Tuesday, June 21, 2005

I Need Some Outrage

I was kind of hoping that my week away from the internet and constant exposure would some how magically renew my damaged “soul” but I am afraid I “mis-underestimated” the depth to which the right would stoop.
The right wing whackos are now calling Senator Durbin a traitor for repeating what an FBI agent reported and being aghast at the abuse of prisoners at Gitmo. They are deliberately twisting his remarks and saying that he is calling all American soldiers Nazi’s. The are lying with their eyes wide open and hoping the sheep follow right along.
What is so frightening is that they seem to be succeeding into morphing the question of whether torture of prisoners is right or wrong but one of treason for even admitting that it is being done.

I actually think my psyche is being overwhelmed. We really can’t let this happen.

I don’t think the average American realizes what a serious impact this kind of behavior on the part of Americans means to the rest of the world and to ourselves. The moral cost is monstrous. Americans like to see themselves as a moral people. We look with pride on our historic fights for human rights and freedom. Remember that we, as Americans, don’t have an ancient history of thousands of years nor any great traditions that act as the glue for the country. All we have is our short history and our resistance to tyranny here and abroad to give ourselves meaning. This is all we have and mistreating prisoners and then refusing to admit it makes the world see our moral claims and “holier-than-thou” attitude as meaningless hypocrisy. Worse, it removes all our own claims to a national identity based upon what’s right, fair and good. If the country as a whole ever lets what has been going on in our name really sink in it will be a huge deflation of the national ego. All the morality aside, there is also our defense of the “rule of law” as a foundation of American democracy. Forget the absolute moral collapse; consider the collapse of the law. We harp endlessly on the fact that no country or government is above the law while at the very same moment ignoring our most solemn commitments to international law regarding the treatment of prisoners. What is left to us if there is no law left for us to revere?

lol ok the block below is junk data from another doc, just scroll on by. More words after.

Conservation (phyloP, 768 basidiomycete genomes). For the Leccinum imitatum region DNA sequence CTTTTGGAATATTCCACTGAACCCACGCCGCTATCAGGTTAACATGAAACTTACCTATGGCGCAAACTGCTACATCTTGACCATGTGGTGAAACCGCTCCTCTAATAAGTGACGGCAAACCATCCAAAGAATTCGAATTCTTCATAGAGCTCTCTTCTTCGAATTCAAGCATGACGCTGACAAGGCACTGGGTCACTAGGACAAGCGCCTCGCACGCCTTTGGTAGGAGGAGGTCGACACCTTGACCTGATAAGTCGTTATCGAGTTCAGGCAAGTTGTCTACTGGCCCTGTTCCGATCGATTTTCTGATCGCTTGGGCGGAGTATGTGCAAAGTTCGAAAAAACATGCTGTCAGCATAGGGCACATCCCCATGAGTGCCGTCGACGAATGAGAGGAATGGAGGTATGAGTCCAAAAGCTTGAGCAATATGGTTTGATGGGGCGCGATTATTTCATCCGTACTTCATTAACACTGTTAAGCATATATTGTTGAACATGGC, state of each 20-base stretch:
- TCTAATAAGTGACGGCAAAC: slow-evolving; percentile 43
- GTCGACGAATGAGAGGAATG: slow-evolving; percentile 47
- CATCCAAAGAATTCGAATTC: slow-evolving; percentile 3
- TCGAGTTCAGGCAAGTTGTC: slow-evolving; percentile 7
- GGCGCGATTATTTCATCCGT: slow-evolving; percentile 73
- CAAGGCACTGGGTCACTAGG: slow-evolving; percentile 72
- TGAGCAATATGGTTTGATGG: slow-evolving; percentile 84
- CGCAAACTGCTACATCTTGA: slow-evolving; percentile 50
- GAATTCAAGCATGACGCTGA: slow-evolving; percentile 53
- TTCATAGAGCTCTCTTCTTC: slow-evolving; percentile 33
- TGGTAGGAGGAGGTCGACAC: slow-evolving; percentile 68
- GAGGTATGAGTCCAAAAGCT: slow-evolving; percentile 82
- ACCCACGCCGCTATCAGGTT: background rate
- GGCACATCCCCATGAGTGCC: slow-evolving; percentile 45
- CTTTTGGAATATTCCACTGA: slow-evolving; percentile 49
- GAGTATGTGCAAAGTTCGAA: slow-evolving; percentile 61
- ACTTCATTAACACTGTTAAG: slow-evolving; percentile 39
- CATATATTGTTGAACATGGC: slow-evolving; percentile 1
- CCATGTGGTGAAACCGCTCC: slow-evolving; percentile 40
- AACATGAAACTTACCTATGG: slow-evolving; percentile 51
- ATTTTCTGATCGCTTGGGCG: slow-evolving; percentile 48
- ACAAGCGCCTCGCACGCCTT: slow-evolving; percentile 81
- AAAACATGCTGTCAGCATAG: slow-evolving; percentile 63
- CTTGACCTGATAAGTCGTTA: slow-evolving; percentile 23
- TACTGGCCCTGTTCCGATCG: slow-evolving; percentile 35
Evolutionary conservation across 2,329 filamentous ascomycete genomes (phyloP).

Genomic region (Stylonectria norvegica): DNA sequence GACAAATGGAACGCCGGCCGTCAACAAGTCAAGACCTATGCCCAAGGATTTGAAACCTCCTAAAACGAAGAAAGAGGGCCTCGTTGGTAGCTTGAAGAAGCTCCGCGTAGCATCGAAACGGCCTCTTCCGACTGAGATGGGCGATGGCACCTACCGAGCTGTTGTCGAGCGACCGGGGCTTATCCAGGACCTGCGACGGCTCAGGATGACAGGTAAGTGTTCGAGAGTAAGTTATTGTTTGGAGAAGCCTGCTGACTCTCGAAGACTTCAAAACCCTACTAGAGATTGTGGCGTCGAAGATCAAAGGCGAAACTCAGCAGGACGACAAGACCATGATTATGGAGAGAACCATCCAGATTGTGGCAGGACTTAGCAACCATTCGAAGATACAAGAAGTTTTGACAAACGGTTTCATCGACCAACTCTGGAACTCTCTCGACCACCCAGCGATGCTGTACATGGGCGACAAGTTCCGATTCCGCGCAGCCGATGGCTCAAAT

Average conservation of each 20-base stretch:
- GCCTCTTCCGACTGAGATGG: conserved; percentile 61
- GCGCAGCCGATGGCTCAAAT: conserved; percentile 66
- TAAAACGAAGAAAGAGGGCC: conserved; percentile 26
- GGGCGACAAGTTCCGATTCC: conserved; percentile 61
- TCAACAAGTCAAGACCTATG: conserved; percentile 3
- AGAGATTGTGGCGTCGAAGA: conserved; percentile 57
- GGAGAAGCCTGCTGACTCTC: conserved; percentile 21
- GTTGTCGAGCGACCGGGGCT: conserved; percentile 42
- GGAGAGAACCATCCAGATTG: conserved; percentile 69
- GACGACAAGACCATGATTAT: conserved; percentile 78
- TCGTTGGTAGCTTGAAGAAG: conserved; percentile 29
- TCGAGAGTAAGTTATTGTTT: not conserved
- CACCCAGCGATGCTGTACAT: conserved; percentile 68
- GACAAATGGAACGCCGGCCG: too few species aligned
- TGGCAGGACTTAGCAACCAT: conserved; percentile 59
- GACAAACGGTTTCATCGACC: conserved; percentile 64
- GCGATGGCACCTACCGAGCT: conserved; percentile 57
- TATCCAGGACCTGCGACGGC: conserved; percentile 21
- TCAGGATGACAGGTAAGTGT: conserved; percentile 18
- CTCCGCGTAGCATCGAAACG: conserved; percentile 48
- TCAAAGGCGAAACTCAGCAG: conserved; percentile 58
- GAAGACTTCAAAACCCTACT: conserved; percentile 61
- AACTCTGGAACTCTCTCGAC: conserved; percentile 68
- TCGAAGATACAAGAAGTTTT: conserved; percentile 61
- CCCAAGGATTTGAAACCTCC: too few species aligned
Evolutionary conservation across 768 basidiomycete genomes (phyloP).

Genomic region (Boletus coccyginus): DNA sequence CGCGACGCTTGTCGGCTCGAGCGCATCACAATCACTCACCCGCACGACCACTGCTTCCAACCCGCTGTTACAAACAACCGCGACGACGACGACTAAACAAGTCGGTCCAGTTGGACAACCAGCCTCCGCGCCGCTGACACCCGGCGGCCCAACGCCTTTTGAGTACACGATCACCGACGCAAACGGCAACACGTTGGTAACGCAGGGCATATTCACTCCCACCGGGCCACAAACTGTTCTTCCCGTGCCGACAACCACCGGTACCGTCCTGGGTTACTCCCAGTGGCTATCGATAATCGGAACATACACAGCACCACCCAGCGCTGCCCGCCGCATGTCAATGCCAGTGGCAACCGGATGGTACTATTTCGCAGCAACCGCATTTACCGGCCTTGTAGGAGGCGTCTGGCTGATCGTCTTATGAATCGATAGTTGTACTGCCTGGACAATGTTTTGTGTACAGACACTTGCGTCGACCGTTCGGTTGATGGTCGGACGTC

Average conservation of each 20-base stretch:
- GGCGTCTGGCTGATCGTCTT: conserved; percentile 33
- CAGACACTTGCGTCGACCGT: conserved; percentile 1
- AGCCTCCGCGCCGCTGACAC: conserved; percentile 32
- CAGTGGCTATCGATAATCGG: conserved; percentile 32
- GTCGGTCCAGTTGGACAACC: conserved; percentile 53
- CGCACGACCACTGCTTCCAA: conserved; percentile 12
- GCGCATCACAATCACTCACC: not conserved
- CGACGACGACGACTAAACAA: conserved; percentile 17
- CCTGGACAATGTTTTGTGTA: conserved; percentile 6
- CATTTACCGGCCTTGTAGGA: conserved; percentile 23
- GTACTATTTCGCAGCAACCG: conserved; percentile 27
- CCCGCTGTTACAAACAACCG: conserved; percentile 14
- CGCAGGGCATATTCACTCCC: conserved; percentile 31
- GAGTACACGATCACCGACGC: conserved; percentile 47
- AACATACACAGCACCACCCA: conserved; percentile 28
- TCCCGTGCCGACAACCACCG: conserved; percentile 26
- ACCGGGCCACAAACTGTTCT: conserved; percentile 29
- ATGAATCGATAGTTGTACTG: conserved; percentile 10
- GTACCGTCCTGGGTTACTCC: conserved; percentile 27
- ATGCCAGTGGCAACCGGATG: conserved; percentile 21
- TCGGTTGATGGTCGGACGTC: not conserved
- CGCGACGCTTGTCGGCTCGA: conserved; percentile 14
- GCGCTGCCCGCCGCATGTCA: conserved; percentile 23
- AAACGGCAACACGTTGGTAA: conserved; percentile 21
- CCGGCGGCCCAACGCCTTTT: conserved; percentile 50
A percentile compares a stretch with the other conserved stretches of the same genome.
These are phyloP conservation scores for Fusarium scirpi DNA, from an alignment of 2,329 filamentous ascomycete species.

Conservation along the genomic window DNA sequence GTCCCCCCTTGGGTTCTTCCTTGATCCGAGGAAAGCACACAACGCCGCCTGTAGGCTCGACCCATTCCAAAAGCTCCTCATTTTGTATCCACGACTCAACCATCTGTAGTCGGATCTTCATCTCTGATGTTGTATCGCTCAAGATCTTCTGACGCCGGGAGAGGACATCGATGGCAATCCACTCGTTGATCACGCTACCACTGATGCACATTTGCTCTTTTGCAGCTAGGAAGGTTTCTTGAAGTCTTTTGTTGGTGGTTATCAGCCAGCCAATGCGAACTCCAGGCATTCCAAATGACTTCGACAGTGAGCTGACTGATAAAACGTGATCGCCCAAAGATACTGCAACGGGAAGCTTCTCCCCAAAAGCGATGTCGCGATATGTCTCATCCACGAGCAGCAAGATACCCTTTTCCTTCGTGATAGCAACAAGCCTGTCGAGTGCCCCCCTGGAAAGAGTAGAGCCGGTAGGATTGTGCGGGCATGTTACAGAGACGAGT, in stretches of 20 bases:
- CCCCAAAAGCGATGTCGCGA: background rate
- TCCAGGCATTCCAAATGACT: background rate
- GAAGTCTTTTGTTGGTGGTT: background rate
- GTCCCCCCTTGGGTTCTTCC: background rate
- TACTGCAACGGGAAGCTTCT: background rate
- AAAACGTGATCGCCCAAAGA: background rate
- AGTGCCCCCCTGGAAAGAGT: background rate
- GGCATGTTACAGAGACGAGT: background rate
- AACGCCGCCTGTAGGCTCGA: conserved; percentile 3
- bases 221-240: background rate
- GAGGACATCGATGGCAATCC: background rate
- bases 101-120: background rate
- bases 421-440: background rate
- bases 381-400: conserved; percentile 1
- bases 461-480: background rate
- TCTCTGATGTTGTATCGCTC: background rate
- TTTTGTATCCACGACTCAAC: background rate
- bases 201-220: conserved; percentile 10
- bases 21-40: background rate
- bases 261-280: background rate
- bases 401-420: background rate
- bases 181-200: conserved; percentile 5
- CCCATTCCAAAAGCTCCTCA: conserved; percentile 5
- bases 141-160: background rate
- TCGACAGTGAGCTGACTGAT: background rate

Ever since the short outrage over the photographs from Abu Ghraib prison it seems we have become immured to the daily reports, if they are even carried by American media, of the cruelties and indignities inflicted on prisoners at Gitmo. Not only are we seeming to ignore Gitmo we seem also immune to the reports of prisoners being beaten to death by American soldiers and of unknown numbers of others held in secret locations by the CIA and others rendered for torture to places like Uzbekistan. Have Americans ceased to care?
We are a party to The Geneva Conventions, which protect people captured in conflict, and they prohibit "outrages upon personal dignity, in particular, humiliating and degrading treatment." We are quick to claim them for our own troops but we allow Bush and company to ignore them with impunity?
We are also a party to the United Nations Convention Against Torture which requires signatories to "prevent in any territory under its jurisdiction ... cruel, inhuman or degrading treatment." But we allow the Bush administration to declare this provision doesn’t apply to the treatment of non-Americans held outside the United States?
Lastly, there is the Uniform Code of Military Justice which makes cruelty, oppression or "maltreatment" of prisoners a crime. Have we allowed Bush to trump even our own law?

This situation is really dragging me down as I wait for the outrage. Where is the outrage? Where is the impeachment?

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